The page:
• Physician Seeks Supreme Court Review of HCQIA Decision
  • December 1, 2008 | Author: Christina Ann Gonzalez
  • Law Firm: King & Spalding LLP - Houston Office
  • A petition for writ of certiorari was filed on October 21, 2008 (Poliner v. Texas Health Systems, U.S., No. 08-543, 10/21/08) asking the United States Supreme Court to review the decision concerning immunity under the Health Care Quality Improvement Act (HCQIA) handed down by the 5th Circuit U.S. Court of Appeals in Poliner v. Texas Health Sys. (No. 06-11235, 5th Cir. July 23, 2008). In July, the 5th Circuit reversed a lower court decision that had awarded $33 million to Dr. Poliner, a Texas cardiologist, who claimed that Presbyterian Hospital’s (the “Hospital”) temporary restriction of his catheterization lab privileges was improper.

    The multi-million dollar judgment was based upon the temporary and limited restriction of Dr. Poliner’s privileges by the Hospital for an investigation of his handling of several patients, which resulted in the five month suspension of his cath lab and echocardiograph privileges. In the suit against both the Hospital and the physicians involved in the peer review, the District Court found that while the five month suspension by the Hospital enjoyed immunity from money damages under HCQIA, a jury should decide whether the temporary restriction of the doctor’s privileges during peer review enjoyed the same immunity.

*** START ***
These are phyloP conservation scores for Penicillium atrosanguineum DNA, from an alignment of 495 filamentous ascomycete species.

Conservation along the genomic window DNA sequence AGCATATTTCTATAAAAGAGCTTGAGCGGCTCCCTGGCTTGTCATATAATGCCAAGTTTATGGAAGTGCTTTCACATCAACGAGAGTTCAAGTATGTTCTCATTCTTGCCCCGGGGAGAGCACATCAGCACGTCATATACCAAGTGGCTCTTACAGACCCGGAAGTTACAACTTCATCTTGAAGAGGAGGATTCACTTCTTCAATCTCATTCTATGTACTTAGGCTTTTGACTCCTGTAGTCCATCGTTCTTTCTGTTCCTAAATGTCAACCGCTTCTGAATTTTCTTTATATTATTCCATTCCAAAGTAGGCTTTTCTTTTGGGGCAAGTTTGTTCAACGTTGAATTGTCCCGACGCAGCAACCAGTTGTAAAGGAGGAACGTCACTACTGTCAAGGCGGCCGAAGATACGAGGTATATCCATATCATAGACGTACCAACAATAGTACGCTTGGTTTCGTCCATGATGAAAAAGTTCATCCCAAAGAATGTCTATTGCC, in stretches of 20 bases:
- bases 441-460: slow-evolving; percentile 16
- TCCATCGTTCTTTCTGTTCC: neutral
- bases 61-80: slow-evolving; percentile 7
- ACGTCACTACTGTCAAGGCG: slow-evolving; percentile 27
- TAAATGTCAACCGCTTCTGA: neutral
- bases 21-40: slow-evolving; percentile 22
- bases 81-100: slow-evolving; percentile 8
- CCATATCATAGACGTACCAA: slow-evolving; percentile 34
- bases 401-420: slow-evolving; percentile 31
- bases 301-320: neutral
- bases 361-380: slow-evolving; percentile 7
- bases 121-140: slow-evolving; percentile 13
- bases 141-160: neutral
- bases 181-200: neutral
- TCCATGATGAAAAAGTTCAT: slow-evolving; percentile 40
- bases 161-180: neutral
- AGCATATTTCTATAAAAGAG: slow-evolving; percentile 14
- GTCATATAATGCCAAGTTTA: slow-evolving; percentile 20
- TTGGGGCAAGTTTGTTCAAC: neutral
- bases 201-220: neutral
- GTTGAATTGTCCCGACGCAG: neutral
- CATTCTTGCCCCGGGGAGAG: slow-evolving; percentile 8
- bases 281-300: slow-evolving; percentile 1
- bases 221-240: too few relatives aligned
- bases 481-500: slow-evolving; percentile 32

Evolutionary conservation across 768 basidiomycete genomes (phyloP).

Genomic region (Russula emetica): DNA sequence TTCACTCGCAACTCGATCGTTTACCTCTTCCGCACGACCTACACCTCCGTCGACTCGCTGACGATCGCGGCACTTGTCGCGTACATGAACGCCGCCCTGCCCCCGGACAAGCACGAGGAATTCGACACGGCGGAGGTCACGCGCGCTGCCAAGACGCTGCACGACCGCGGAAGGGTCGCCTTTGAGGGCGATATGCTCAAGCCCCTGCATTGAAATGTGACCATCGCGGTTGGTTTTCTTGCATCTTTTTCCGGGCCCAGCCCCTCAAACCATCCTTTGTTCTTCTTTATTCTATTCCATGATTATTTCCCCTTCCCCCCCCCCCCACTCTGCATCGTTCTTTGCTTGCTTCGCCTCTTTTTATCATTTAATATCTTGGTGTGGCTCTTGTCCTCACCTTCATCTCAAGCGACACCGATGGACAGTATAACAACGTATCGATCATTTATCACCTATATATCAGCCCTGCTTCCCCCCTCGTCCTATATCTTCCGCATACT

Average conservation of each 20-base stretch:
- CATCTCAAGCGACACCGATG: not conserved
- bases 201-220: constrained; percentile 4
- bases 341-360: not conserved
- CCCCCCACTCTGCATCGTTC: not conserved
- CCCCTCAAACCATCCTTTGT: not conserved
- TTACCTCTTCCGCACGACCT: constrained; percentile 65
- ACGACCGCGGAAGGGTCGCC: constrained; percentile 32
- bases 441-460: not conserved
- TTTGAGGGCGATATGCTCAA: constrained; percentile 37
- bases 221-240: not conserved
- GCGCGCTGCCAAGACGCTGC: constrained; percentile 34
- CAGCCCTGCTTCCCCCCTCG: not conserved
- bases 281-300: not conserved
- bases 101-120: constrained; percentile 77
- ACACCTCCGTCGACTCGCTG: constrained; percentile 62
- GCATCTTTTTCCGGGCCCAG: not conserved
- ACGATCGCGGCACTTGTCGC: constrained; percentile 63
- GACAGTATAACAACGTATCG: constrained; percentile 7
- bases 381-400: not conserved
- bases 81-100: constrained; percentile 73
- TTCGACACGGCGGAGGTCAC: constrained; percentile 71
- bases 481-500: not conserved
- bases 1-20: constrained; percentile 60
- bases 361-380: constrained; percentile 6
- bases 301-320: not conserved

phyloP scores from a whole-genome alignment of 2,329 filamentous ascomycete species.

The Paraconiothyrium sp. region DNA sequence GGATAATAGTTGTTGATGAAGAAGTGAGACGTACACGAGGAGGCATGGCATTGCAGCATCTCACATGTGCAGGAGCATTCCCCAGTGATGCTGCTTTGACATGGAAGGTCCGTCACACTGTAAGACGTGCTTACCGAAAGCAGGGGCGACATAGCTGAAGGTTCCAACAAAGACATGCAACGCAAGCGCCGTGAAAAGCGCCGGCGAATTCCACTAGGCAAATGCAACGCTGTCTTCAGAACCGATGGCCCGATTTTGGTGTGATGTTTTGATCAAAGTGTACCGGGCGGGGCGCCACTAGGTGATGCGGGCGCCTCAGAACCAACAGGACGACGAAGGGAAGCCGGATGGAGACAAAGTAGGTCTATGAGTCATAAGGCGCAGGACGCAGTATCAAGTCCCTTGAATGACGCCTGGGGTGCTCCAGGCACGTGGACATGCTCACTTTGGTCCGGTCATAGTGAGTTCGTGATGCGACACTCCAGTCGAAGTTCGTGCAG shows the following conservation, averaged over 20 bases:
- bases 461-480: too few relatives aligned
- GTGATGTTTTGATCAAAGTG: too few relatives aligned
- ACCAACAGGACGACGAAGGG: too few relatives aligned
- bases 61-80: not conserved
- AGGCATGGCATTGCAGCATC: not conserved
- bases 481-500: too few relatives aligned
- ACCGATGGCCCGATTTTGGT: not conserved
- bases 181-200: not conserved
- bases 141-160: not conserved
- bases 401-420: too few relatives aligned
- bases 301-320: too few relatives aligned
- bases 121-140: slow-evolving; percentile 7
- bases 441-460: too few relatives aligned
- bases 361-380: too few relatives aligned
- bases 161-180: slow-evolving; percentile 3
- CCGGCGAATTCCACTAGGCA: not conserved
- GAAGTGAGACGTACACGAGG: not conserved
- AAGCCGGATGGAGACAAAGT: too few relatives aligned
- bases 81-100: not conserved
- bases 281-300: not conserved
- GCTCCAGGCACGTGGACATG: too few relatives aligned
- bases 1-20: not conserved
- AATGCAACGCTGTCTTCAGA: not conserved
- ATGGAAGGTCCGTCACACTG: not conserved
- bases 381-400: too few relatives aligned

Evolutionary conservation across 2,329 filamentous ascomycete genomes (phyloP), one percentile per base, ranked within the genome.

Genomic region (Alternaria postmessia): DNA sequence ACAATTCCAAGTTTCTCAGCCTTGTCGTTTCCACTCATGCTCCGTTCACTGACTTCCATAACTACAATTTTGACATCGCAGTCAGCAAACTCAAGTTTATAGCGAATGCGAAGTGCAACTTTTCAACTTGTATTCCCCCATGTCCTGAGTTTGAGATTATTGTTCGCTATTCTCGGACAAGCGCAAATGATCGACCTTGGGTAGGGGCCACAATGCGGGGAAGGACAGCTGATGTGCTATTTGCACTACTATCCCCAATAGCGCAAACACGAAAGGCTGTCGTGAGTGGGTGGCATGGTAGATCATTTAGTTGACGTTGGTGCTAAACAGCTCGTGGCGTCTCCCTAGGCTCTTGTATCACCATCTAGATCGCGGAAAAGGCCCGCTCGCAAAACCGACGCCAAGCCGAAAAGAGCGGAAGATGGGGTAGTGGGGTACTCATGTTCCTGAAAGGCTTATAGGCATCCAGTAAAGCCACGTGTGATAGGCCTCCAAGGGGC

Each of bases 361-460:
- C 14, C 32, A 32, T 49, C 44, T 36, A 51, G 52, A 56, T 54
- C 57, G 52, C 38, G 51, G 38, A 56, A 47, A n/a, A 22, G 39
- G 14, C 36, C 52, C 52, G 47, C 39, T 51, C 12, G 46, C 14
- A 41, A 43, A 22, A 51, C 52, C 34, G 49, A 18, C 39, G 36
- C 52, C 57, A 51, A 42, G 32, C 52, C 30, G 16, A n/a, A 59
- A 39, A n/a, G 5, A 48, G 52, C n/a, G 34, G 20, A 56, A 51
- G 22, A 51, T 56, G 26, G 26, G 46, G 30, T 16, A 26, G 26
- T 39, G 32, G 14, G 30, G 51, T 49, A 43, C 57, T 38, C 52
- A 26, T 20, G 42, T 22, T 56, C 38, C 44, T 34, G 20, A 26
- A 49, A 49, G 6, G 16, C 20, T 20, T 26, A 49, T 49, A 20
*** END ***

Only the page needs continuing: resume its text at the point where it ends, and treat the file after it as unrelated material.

A jury subsequently found for Dr. Poliner on his claims. The 5th Circuit reversed in July, finding that the defendants were entitled to complete immunity from money damages under HCQIA for restriction of the physician’s privileges during peer review. Noting that the suspension was limited and temporary, the Court of Appeals found the defendants’ action met the four requirements for immunity under HCQIA, including that a professional review action be taken in the reasonable belief that the action was warranted by the facts known after such reasonable effort to obtain facts. As HCQIA includes a presumption that a professional review action meets the standards for immunity unless those standards are rebutted by a preponderance of the evidence, the Court of Appeals found that Dr. Poliner failed to rebut the presumption.

    The recently filed petition asking for review by the Supreme Court states that the 5th Circuit misinterpreted the “reasonable belief” standard under HCQIA by not reviewing any evidence regarding subjective motivations in the case and further argued that this disregard of important facts turned the limited immunity intended by Congress under HCQIA into absolute immunity. The petition also argued that while various courts of appeals have described the type of evidence that cannot be used to rebut the presumption of HCQIA immunity, the courts do not elaborate on what types of evidence would be sufficient to rebut the presumption and continue to exclude important evidence in determining whether HCQIA immunity has been met, such as expert opinions and subjective motivations. According to the petition, this lack of permissible evidence enables absolute immunity when the presumption of HCQIA immunity cannot easily be rebutted. Arguing that the District Court properly submitted questions to the jury as intended by Congress when questions of fact remained under the HCQIA four-prong test as to whether actions were reasonable, the petition stated that the 5th Circuit decision improperly usurped the fact-finding role of the jury by reversing the lower court decision.